Accept The Mystery: The Brilliance Of The Coen Bros' Character StudiesS

Joel and Ethan Coen have been making movies long enough now that it's possible for fans not just to have a favorite film of theirs but a favorite type of film. Perhaps you love their loopy comedies: The Hudsucker Proxy, Raising Arizona, The Big Lebowski. Maybe you're partial to their heist-gone-wrong thrillers: Fargo, No Country for Old Men, Blood Simple.

But as the Coens' career approaches the 30-year mark, I find myself being drawn more and more to another, perhaps less popular subsection of their movies. They're not as easy to classify as the others, but they include Barton Fink, The Man Who Wasn't There, and A Serious Man: character studies of unlucky and/or tormented people coming as they approach some sort of personal reckoning. This bloc of films has laughs and the occasional heist-gone-wrong scheme, too, but they cut deeper and, frankly, are a lot stranger than the Coens' other movies. There's something unresolved about these movies, as if the brothers are wrestling with things they can't quite reconcile. I wouldn't go so far as to say these movies are more personal for them, but they definitely are for me. I watch them and when they're over, they don't go away. They eat at me in a way that's more unsettling than a Blood Simple or a No Country for Old Men.

The latest in this series of character-study movies is the best of the bunch. At first glance, Inside Llewyn Davis is reminiscent of A Serious Man: In both films, a regular guy is beset by troubles all around him, leading him to wonder if he's cursed. (There's a sense with both men that the gods—or God, in the case of A Serious Man—have made it their mission to conspire against them.) But Inside Llewyn Davis also echoes Barton Fink, which was about a pompous East Coast playwright whose trip to Hollywood leads to murder, a psychic breakdown, and, worst of all, writer's block. Inside Llewyn Davis is also about the perils of an artist—namely, folksinger Llewyn Davis (Oscar Isaac), who's making his way in New York in 1961—but it's far less caustic in its treatment than Barton Fink. Watching Inside Llewyn Davis—and I've seen it three times now—I'm struck by the fact that it combines and refines all of the Coens' previous thematic interests and tones. It has the measured, stripped-down stateliness of No Country for Old Men, the evocative period detail of O Brother, the deep melancholy of The Man Who Wasn't There, and the "what does it all mean?" existential mystery of A Serious Man. It doesn't have the super-broad side characters that their earlier films possessed, but I don't find myself missing that so much.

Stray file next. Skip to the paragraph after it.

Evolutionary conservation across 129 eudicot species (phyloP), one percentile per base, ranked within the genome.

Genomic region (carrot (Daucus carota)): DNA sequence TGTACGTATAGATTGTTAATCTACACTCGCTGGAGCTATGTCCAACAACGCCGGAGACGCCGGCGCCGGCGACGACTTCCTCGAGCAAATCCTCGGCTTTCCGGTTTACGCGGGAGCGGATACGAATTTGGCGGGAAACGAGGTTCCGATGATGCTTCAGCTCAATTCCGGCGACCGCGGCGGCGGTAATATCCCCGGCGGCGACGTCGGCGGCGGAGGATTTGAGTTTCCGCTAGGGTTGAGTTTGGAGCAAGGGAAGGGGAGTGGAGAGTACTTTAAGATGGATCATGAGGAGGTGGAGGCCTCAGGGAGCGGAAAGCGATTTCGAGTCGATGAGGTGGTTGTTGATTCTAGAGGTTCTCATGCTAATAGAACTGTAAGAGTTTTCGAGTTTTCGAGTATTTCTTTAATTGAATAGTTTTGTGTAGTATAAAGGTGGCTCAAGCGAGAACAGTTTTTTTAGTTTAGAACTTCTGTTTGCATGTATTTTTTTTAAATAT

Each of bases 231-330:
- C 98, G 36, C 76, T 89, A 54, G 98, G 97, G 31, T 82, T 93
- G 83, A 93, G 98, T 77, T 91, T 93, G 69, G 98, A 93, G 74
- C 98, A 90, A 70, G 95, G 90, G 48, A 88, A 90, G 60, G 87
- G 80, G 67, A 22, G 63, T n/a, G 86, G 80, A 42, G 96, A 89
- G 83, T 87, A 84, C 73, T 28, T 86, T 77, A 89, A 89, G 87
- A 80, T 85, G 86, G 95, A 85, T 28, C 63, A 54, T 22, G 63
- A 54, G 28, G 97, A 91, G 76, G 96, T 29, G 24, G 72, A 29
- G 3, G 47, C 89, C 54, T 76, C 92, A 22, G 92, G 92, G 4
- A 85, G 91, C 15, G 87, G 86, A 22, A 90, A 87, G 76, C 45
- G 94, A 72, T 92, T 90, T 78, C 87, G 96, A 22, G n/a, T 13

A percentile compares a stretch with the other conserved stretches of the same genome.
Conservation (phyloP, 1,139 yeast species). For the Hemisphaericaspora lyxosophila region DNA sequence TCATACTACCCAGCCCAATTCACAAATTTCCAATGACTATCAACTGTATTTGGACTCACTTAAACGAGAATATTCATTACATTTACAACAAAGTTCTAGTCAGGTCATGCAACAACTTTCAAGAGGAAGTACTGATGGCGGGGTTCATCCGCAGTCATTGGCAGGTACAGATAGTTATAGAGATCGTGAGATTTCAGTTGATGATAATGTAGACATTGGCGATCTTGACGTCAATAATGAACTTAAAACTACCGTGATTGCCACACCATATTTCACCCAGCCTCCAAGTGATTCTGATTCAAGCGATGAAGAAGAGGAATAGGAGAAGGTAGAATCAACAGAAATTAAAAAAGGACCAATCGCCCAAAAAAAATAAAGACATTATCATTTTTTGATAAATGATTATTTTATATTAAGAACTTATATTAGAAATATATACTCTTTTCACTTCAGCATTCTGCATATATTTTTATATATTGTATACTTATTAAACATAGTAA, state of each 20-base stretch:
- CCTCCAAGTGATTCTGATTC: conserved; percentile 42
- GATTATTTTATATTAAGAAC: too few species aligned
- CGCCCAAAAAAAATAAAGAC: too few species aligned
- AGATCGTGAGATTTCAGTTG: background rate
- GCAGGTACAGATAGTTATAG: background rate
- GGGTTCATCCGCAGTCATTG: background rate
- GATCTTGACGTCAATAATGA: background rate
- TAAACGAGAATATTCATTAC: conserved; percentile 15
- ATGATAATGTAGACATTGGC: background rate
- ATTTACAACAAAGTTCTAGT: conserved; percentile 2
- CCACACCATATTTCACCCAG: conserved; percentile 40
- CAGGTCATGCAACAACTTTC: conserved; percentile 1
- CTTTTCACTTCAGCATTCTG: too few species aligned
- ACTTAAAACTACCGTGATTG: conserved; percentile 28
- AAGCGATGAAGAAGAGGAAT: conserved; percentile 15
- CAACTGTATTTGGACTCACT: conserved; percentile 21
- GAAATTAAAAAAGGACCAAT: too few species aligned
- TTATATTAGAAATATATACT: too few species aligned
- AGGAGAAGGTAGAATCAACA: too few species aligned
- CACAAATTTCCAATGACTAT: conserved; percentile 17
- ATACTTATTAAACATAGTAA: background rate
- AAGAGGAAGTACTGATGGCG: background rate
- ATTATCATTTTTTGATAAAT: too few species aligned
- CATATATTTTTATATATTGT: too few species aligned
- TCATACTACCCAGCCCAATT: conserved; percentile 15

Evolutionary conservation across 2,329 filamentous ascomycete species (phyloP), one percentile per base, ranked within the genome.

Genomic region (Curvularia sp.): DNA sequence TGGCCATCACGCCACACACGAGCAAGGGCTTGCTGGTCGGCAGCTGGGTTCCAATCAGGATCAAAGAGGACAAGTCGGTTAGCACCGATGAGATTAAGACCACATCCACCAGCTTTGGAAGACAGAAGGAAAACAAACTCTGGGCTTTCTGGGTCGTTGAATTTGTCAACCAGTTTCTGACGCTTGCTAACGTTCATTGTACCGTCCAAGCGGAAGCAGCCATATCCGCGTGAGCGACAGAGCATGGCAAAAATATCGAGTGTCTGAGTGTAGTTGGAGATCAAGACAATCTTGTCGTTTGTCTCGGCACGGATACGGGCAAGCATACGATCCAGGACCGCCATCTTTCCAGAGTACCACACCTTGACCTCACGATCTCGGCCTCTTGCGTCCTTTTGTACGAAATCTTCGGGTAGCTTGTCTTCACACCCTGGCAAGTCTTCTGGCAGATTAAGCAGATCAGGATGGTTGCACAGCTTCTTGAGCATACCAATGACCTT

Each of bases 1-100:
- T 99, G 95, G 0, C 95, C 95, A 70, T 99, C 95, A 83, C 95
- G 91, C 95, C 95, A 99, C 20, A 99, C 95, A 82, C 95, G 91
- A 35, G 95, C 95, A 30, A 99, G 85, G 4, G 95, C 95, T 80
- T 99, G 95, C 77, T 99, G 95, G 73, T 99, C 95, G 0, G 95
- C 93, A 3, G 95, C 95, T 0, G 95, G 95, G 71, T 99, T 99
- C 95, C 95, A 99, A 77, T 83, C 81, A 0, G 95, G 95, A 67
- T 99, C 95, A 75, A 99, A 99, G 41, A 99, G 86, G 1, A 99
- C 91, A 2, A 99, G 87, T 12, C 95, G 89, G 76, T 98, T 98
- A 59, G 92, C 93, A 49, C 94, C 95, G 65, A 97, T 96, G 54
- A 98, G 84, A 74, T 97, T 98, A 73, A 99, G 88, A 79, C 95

Inside Llewyn Davis spans a few days in the life of Davis as he tries to find some success as a solo act in the rising East Coast folk scene. There's less of a straightforward narrative here than an odyssey of sorts: Davis encounters people along the way, like his fellow folk artists (played by Carey Mulligan and Justin Timberlake), jaded traveling musicians (John Goodman), and a respected veteran talent agent (F. Murray Abraham) who could launch his career. There aren't plot twists in the classic Coen tradition, but there are small surprises throughout—callbacks to previous conversations, a slow parceling out of some of Davis's backstory. (This article is spoiler-free, but you might want to avoid any other pieces about the movie before you get to see it yourself. With a film as delicate as this, the surprises are worth preserving.)

For much of the first decade of their career, the Coens specialized in densely plotted, sometimes ingenious genre movies. Interestingly, the brothers' difficulty while writing their somber gangster picture Miller's Crossing helped inspire them to come up with a story about a blocked writer that became Barton Fink, ushering in a new type of film for them. Since then, they've continued to play around with genres and construct zig-zagging stories, but in recent years they've seemed less enamored with plot as they are with character and atmosphere. After the back-to-back commercial and critical disappointment of Intolerable Cruelty and The Ladykillers, the Coens appear to have refocused themselves on not just making meticulously constructed movies—their films always look and sound amazing—but on reaching for some sort of deeper meaning in their movies, without sacrificing their sense of humor or their set pieces.